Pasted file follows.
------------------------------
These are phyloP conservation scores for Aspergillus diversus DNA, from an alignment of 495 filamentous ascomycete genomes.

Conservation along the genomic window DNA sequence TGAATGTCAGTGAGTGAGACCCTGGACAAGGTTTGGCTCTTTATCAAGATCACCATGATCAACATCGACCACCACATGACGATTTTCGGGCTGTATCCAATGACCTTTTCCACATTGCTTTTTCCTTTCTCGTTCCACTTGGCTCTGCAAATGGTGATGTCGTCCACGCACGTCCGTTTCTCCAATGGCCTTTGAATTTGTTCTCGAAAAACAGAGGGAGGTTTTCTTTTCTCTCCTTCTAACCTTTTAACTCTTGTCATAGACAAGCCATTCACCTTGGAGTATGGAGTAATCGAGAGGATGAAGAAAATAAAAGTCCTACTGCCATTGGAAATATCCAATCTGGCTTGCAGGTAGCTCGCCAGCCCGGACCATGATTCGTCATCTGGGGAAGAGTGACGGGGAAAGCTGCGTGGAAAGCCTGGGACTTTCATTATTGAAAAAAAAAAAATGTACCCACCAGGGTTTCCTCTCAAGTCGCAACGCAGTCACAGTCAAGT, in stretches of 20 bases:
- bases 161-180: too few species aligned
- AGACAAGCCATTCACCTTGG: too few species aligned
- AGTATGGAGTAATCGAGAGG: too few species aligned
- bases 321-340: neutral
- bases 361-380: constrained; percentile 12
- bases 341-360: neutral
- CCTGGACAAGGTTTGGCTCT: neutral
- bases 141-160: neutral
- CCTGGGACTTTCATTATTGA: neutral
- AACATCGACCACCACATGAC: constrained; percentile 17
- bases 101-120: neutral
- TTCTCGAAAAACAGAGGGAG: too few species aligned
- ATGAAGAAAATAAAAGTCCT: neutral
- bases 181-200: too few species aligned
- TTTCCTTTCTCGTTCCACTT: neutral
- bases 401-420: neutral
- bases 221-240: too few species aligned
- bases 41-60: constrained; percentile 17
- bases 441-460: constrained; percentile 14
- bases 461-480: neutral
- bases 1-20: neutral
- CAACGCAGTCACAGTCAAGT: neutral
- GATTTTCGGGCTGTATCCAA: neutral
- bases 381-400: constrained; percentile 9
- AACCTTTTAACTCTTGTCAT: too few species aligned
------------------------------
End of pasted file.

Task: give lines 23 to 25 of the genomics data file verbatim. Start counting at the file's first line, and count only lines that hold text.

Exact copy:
- bases 1-20: neutral
- CAACGCAGTCACAGTCAAGT: neutral
- GATTTTCGGGCTGTATCCAA: neutral